The translation drive is for permitting relative movement of the printhead by synchronizing the motion of the printhead and stage assembly such that the required movement is made smoothly and evenly throughout each rotation of the drum. A clock signal generated by a drum encoder provides the necessary reference signal accurately indicating the position of the drum. This coordinated motion results in the printhead tracing out a helical pattern around the periphery of the drum. The coordinated motion is accomplished by means of a DC servo motor and encoder which rotates a lead screw that is typically, aligned parallel with the axis of the vacuum imaging drum. The printhead is preferably placed on the translation stage member in a “V” shaped groove, which is formed in the translation stage member. The printhead is selectively locatable with respect to the translation stage member, thus it is positioned with respect to the vacuum imaging drum surface. By adjusting the distance between the printhead and the vacuum imaging drum surface, as well as angular position of the printhead about its axis using adjustment screws, an accurate means of adjustment for the printhead is provided. Extension springs provide the load against these two adjustment means. The translation stage member and printhead are attached to a rotatable lead screw (having a threaded shaft) by a drive nut and coupling. The coupling is arranged to accommodate misalignment of the drive nut and lead screw so that only rotational forces and forces parallel to the lead screw are imparted to the translation stage member by the lead screw and drive nut. The lead screw rests between two sides of the lathe bed scanning frame of the lathe bed scanning subsystem or write engine, where it is supported by deep groove radial bearings. At the drive end the lead screw continues through the deep groove radial bearing, through a pair of spring retainers, that are separated and loaded by a compression spring to provide axial loading, and to a DC servo drive motor and encoder. The DC servo drive motor induces rotation to the lead screw moving the translation stage member and printhead along the threaded shaft as the lead screw is rotated. The lateral directional movement of the printhead is controlled by switching the direction of rotation of the DC servo drive motor and thus the lead screw.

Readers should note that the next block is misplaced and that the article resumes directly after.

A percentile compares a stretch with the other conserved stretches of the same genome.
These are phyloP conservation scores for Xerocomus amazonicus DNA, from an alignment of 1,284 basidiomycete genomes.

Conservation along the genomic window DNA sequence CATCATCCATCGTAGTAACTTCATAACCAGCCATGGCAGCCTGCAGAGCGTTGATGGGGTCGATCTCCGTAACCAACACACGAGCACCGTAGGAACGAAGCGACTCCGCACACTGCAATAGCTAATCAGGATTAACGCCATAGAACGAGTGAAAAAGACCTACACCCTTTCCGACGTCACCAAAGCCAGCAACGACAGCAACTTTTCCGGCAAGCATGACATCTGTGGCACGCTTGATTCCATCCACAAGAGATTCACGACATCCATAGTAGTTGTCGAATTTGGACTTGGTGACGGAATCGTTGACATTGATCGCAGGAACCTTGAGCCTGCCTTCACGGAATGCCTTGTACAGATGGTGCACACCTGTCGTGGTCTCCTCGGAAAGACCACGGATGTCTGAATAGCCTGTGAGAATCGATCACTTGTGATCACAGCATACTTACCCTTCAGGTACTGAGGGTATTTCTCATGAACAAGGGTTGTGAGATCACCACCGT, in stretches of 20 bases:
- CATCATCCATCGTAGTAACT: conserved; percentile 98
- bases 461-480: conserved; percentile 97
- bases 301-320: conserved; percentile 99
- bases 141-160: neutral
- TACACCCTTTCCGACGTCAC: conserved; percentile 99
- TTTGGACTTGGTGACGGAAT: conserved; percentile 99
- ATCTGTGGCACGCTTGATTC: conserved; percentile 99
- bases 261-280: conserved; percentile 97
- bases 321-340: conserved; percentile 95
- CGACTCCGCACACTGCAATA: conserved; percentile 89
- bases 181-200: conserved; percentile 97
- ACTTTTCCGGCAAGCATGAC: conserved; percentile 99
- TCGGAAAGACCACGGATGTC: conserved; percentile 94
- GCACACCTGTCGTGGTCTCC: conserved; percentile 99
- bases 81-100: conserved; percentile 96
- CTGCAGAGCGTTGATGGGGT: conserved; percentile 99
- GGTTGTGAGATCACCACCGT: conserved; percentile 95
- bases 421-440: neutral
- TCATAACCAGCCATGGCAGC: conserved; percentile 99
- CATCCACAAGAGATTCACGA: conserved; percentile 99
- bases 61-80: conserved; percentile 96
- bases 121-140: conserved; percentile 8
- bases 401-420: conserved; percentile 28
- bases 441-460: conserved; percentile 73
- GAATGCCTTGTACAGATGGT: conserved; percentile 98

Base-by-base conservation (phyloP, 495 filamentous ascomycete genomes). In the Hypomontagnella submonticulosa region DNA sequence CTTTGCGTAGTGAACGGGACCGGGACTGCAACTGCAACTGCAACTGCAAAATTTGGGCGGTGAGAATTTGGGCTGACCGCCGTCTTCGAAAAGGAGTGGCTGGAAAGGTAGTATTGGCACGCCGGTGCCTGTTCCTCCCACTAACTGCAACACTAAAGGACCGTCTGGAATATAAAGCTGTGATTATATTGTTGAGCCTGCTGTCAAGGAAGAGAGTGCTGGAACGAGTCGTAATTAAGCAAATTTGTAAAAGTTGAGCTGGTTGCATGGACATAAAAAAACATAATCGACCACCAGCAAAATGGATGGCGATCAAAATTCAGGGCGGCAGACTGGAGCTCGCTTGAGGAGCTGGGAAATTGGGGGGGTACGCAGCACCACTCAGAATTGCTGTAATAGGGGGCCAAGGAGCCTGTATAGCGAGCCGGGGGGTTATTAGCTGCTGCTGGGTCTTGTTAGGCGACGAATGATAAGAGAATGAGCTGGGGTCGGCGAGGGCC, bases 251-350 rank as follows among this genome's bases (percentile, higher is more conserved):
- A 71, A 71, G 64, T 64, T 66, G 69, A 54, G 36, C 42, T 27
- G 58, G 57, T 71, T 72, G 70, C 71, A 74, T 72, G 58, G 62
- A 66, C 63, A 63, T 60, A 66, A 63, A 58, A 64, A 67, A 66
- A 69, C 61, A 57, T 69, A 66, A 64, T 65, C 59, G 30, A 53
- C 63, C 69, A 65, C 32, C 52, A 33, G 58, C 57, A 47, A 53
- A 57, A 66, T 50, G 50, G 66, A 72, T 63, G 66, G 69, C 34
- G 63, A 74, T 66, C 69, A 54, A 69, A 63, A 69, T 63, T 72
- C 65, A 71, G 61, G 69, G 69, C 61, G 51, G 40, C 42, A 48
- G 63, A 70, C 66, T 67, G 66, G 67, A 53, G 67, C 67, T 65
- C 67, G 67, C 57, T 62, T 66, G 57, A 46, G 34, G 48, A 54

The printhead includes a plurality of laser diodes which are coupled to the printhead by fiber optic cables which can be individually modulated to supply energy to selected areas of the thermal print media in accordance with an information signal. The printhead of the image processing apparatus includes a plurality of optical fibers coupled to the laser diodes at one end and the other end to a fiber optic array within the printhead. The printhead is movable relative to the longitudinal axis of the vacuum imaging drum. The dye is transferred to the thermal print media as the radiation, transferred from the laser diodes by the optical fibers to the printhead and thus to the dye donor material and is converted to thermal energy in the dye donor material.